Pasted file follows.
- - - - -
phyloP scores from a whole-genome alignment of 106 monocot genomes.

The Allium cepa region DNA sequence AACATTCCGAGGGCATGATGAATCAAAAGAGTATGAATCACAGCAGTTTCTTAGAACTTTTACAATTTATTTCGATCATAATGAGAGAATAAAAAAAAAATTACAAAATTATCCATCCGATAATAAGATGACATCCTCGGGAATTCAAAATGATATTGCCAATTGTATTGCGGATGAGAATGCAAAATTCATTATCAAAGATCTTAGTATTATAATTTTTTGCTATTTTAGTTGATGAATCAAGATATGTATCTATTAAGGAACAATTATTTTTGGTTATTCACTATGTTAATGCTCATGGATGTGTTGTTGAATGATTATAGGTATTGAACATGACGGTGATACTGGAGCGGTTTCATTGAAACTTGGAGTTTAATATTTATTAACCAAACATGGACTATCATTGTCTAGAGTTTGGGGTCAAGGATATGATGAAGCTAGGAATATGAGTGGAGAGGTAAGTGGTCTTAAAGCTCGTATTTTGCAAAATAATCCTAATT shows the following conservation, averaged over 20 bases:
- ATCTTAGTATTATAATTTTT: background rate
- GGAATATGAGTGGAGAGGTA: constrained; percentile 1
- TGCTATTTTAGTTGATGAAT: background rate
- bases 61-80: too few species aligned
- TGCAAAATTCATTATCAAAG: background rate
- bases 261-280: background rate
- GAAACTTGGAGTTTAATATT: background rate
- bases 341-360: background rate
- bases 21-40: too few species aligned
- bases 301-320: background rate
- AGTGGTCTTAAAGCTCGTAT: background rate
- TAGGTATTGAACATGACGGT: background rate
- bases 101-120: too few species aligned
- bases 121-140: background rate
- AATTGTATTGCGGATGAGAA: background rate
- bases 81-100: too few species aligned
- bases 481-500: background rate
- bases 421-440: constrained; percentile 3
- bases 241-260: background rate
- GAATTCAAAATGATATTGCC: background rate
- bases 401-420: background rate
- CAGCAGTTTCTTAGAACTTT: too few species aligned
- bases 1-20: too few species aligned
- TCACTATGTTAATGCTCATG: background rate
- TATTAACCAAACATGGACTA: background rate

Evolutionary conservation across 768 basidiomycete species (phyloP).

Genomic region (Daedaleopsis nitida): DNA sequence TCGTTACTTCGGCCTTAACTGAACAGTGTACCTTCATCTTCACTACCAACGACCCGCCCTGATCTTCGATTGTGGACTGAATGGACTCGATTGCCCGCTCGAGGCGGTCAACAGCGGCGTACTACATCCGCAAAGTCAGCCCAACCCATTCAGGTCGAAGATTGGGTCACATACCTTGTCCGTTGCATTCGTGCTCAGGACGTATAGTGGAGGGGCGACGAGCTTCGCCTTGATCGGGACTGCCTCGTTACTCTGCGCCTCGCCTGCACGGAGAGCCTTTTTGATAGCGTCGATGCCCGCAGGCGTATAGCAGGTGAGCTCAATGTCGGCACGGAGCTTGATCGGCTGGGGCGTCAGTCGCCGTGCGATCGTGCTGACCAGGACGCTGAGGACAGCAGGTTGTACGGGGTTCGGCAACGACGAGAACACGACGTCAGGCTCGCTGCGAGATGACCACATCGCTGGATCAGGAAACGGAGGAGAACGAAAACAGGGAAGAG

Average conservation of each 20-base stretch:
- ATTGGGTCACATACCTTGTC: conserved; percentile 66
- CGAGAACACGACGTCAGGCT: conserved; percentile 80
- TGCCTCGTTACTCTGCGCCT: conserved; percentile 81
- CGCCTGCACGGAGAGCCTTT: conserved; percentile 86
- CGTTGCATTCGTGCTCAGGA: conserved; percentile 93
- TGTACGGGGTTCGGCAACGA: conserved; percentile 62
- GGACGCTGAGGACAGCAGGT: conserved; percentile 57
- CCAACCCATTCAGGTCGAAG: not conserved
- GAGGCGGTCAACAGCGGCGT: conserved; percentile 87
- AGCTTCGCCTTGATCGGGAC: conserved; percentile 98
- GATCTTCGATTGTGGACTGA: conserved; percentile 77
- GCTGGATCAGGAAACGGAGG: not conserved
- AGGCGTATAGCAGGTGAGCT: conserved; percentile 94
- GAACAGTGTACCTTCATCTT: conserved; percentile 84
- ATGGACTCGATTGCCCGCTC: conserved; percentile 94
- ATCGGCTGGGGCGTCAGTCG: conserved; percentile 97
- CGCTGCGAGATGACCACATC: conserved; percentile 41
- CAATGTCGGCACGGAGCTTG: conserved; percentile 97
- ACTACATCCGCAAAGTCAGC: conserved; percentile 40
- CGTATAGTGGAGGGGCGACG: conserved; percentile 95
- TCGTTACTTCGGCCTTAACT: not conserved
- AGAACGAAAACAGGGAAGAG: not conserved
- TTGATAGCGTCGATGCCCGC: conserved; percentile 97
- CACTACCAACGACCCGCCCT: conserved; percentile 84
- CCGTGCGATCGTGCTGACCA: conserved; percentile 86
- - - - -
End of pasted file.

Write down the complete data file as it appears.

phyloP scores from a whole-genome alignment of 106 monocot genomes.

The Allium cepa region DNA sequence AACATTCCGAGGGCATGATGAATCAAAAGAGTATGAATCACAGCAGTTTCTTAGAACTTTTACAATTTATTTCGATCATAATGAGAGAATAAAAAAAAAATTACAAAATTATCCATCCGATAATAAGATGACATCCTCGGGAATTCAAAATGATATTGCCAATTGTATTGCGGATGAGAATGCAAAATTCATTATCAAAGATCTTAGTATTATAATTTTTTGCTATTTTAGTTGATGAATCAAGATATGTATCTATTAAGGAACAATTATTTTTGGTTATTCACTATGTTAATGCTCATGGATGTGTTGTTGAATGATTATAGGTATTGAACATGACGGTGATACTGGAGCGGTTTCATTGAAACTTGGAGTTTAATATTTATTAACCAAACATGGACTATCATTGTCTAGAGTTTGGGGTCAAGGATATGATGAAGCTAGGAATATGAGTGGAGAGGTAAGTGGTCTTAAAGCTCGTATTTTGCAAAATAATCCTAATT shows the following conservation, averaged over 20 bases:
- ATCTTAGTATTATAATTTTT: background rate
- GGAATATGAGTGGAGAGGTA: constrained; percentile 1
- TGCTATTTTAGTTGATGAAT: background rate
- bases 61-80: too few species aligned
- TGCAAAATTCATTATCAAAG: background rate
- bases 261-280: background rate
- GAAACTTGGAGTTTAATATT: background rate
- bases 341-360: background rate
- bases 21-40: too few species aligned
- bases 301-320: background rate
- AGTGGTCTTAAAGCTCGTAT: background rate
- TAGGTATTGAACATGACGGT: background rate
- bases 101-120: too few species aligned
- bases 121-140: background rate
- AATTGTATTGCGGATGAGAA: background rate
- bases 81-100: too few species aligned
- bases 481-500: background rate
- bases 421-440: constrained; percentile 3
- bases 241-260: background rate
- GAATTCAAAATGATATTGCC: background rate
- bases 401-420: background rate
- CAGCAGTTTCTTAGAACTTT: too few species aligned
- bases 1-20: too few species aligned
- TCACTATGTTAATGCTCATG: background rate
- TATTAACCAAACATGGACTA: background rate

Evolutionary conservation across 768 basidiomycete species (phyloP).

Genomic region (Daedaleopsis nitida): DNA sequence TCGTTACTTCGGCCTTAACTGAACAGTGTACCTTCATCTTCACTACCAACGACCCGCCCTGATCTTCGATTGTGGACTGAATGGACTCGATTGCCCGCTCGAGGCGGTCAACAGCGGCGTACTACATCCGCAAAGTCAGCCCAACCCATTCAGGTCGAAGATTGGGTCACATACCTTGTCCGTTGCATTCGTGCTCAGGACGTATAGTGGAGGGGCGACGAGCTTCGCCTTGATCGGGACTGCCTCGTTACTCTGCGCCTCGCCTGCACGGAGAGCCTTTTTGATAGCGTCGATGCCCGCAGGCGTATAGCAGGTGAGCTCAATGTCGGCACGGAGCTTGATCGGCTGGGGCGTCAGTCGCCGTGCGATCGTGCTGACCAGGACGCTGAGGACAGCAGGTTGTACGGGGTTCGGCAACGACGAGAACACGACGTCAGGCTCGCTGCGAGATGACCACATCGCTGGATCAGGAAACGGAGGAGAACGAAAACAGGGAAGAG

Average conservation of each 20-base stretch:
- ATTGGGTCACATACCTTGTC: conserved; percentile 66
- CGAGAACACGACGTCAGGCT: conserved; percentile 80
- TGCCTCGTTACTCTGCGCCT: conserved; percentile 81
- CGCCTGCACGGAGAGCCTTT: conserved; percentile 86
- CGTTGCATTCGTGCTCAGGA: conserved; percentile 93
- TGTACGGGGTTCGGCAACGA: conserved; percentile 62
- GGACGCTGAGGACAGCAGGT: conserved; percentile 57
- CCAACCCATTCAGGTCGAAG: not conserved
- GAGGCGGTCAACAGCGGCGT: conserved; percentile 87
- AGCTTCGCCTTGATCGGGAC: conserved; percentile 98
- GATCTTCGATTGTGGACTGA: conserved; percentile 77
- GCTGGATCAGGAAACGGAGG: not conserved
- AGGCGTATAGCAGGTGAGCT: conserved; percentile 94
- GAACAGTGTACCTTCATCTT: conserved; percentile 84
- ATGGACTCGATTGCCCGCTC: conserved; percentile 94
- ATCGGCTGGGGCGTCAGTCG: conserved; percentile 97
- CGCTGCGAGATGACCACATC: conserved; percentile 41
- CAATGTCGGCACGGAGCTTG: conserved; percentile 97
- ACTACATCCGCAAAGTCAGC: conserved; percentile 40
- CGTATAGTGGAGGGGCGACG: conserved; percentile 95
- TCGTTACTTCGGCCTTAACT: not conserved
- AGAACGAAAACAGGGAAGAG: not conserved
- TTGATAGCGTCGATGCCCGC: conserved; percentile 97
- CACTACCAACGACCCGCCCT: conserved; percentile 84
- CCGTGCGATCGTGCTGACCA: conserved; percentile 86